Orellana [valparaíso]

la foto 2

Álvaro Bisama
translated by Julia Ostmann

My favorite bookstore is a ghost bookstore. It was called the Orellana and was located in the center of Valparaíso. It closed a couple of years ago. It just couldn’t hold out anymore. Its owners were an old couple that had been there since the mid-’50s or ’60s. He was tall and thin; she was tiny and wore thick glasses.

I never knew their names.

My grandmother had kept an account at the bookstore ever since it opened. My grandmother read a lot: in the house where I grew up, my parents’ books were mixed with hers. That library formed or deformed me. Many of those volumes came from the Orellana, easy to recognize thanks to a stamp on the first page. When my parents got paid at the end of the month, they would give me Astérix comics which came with that stamp, for me a sort of sacred mark. That stamp was in almost all of the Boom novels I read in my teens and in the literary theory manuals that had been on the shelves since the 1970s. I still leaf through those volumes, now scattered here and there, in my parents’ house and in mine, in the curves of my memory: Greek classics edited by Porrúa, books by Kayser, Wellek and Warren’s New Criticism publications translated by Gredos, editions of Droguett or Vargas Llosa from the 1960s.

The Orellana was not a museum, but it looked like one. Nothing ever seemed to move on the display tables; the bookcases revealed the geological layers of our literary styles. And that made the place reliable: They never got rid of anything. You could buy out-of-print things there, you could find on the shelves the same books that had been carried for decades. I remember that the bookstore’s science fiction section was terrific and that for years you could find Alianza’s old tomes by Kafka, Canetti, or Lovecraft.

Sometimes, I believe those stamps are time machines.

The bookstore survived more or less a half-century, in a city where all the others went bankrupt time and time again. In fact, since I can remember, hardly a single bookstore lasted very long in Valparaíso. The Orellana was there before them all, and it seemed that nothing was going to happen to it. Or that’s what I believed. I should have read the setting more carefully: Everything surrounding the bookstore had changed. During the past decade, the area (getting more and more touristy) had been overtaken by large department stores appropriating that corner-store aesthetic, the old soda fountains had become pubs, the clothing stores had mutated into Chinese importers; the noise of the buses turned everything intolerable. Perhaps that is the problem or the illusion that literature poses: the confidence that, in the moment when everything comes crashing to the ground, books can elegantly navigate any entropy.

I trusted in the Orellana’s survival almost instinctively. It was an illusion: At the beginning of 2011, when I returned to the area to write a feature about the Viña del Mar Festival, my mother and brother told me that the bookstore had closed. The reasons were what they always are—it wasn’t self-sustaining as a business, and it was better to sell the land, which was located in the city center, yards from the Cinzano, inches from the Plaza Aníbal Pinto, in the heart of every tourist route. When a fire started in the office next door, nothing happened to the bookstore. Nor did anything happen when the owners of the soda fountain on the other side turned it into an abominable restaurant-bar. I believe that events like these ended up confirming the mythic aura that enveloped the bookstore. It was a fragile myth, created to find the way back to a lost time.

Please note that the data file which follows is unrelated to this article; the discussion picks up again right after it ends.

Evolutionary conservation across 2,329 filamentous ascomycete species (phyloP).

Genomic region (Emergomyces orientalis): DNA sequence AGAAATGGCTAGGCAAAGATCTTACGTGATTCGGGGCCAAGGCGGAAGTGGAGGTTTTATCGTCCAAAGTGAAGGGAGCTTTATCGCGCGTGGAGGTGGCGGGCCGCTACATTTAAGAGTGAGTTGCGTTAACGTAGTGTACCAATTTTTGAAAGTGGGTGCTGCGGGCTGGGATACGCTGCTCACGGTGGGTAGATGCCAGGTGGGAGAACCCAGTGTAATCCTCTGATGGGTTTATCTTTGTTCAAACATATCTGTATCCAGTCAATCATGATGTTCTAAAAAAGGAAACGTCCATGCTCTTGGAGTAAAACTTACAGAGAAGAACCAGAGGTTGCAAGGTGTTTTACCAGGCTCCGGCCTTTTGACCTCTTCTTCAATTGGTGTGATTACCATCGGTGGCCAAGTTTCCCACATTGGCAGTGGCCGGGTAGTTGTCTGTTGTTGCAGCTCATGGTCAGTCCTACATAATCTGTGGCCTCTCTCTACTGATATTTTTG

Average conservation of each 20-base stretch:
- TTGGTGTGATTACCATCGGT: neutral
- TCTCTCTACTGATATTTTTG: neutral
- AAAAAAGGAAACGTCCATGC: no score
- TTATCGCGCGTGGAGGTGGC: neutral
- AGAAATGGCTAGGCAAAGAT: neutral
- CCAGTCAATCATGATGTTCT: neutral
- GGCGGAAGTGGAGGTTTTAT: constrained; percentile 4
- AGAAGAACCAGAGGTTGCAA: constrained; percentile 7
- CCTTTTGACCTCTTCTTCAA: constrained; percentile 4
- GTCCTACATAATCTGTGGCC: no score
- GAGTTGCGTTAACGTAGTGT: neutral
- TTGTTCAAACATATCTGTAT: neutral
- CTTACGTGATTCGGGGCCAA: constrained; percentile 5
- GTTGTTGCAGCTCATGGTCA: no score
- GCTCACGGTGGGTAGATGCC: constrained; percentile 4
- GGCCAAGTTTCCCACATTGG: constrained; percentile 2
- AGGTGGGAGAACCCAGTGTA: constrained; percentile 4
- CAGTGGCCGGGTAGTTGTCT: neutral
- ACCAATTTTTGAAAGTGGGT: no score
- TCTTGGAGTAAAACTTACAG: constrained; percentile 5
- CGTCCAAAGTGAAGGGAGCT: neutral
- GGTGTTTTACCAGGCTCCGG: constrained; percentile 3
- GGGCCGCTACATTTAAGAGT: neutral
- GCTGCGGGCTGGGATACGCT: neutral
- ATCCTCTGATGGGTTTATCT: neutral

Ghosts are mirages; they revoke the progression of time. The Orellana is one of my favorite ghosts. I like to think about ghosts: they are the echoes that we leave in the places we once inhabited, they are the memory of the books that we once saw on a display table and dreamed of reading and, although we never did, that we pretend occupy a space in our memories. The Orellana is a ghost, a landscape that is no more, a library that exists only in dreams.

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Librería Orellana – Avenida Esmeralda 1148 – Valparaíso, Chile

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Image: Álvaro Bisama

BisamaÁlvaro Bisama is a writer and literary critic. He holds a Phd in Literature from Pontificia Universidad Católica and an MA in Latin American Studies from the Universidad de Chile. He teaches Creative Writing at the Universidad Diego Portales, and is the author of the novels Caja negra, Música marciana, Estrellas muertas and Ruido. He has also published the short story collections Death Metal and Los muertos, and non-fiction volumes including Zona Cero, Postales urbanas and Cien libros chilenos.
Ostmann fotoJulia Ostmann translates from Spanish. Currently she studies creative writing, Spanish, and the history of science at Harvard University, where she writes for several student newspapers and magazines. In Buenos Aires, she has taken classes at the University of Buenos Aires, Torcuato di Tella University, and the National University Institute of Art. Some of her literary role models include Zadie Smith, Gabriela Mistral, Joan Didion, Alfonsina Storni, Karen Russell, and Thornton Wilder. She is a native Southern Californian.


Published on June 28th of 2014 in Shelf Love.



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張愛玲

這是真的。

有個村莊的小康之家的女孩子,生得美,有許多人來做媒,但都沒有說成。那年她不過十五六歲吧,是春天的晚上,她立在後門口,手扶著桃樹。她記得她穿的是一件月白的衫子。對門住的年輕人同她見過面,可是從來沒有打過招呼的,他走了過來,離得不遠,站定了,輕輕的說了一聲:“噢,你也在這裡嗎?”她沒有說什麼,他也沒有再說什麼,站了一會,各自走開了。

就這樣就完了。

後來這女子被親眷拐子賣到他鄉外縣去作妾,又幾次三番地被轉賣,經過無數的驚險的風波,老了的時候她還記得從前那一回事,常常說起,在那春天的晚上,在後門口的桃樹下,那年輕人。

於千萬人之中遇見你所遇見的人,於千萬年之中,時間的無涯的荒野裡,沒有早一步,也沒有晚一步,剛巧趕上了,那也沒有別的話可說,惟有輕輕的問一聲:“噢,你也在這裡嗎?”

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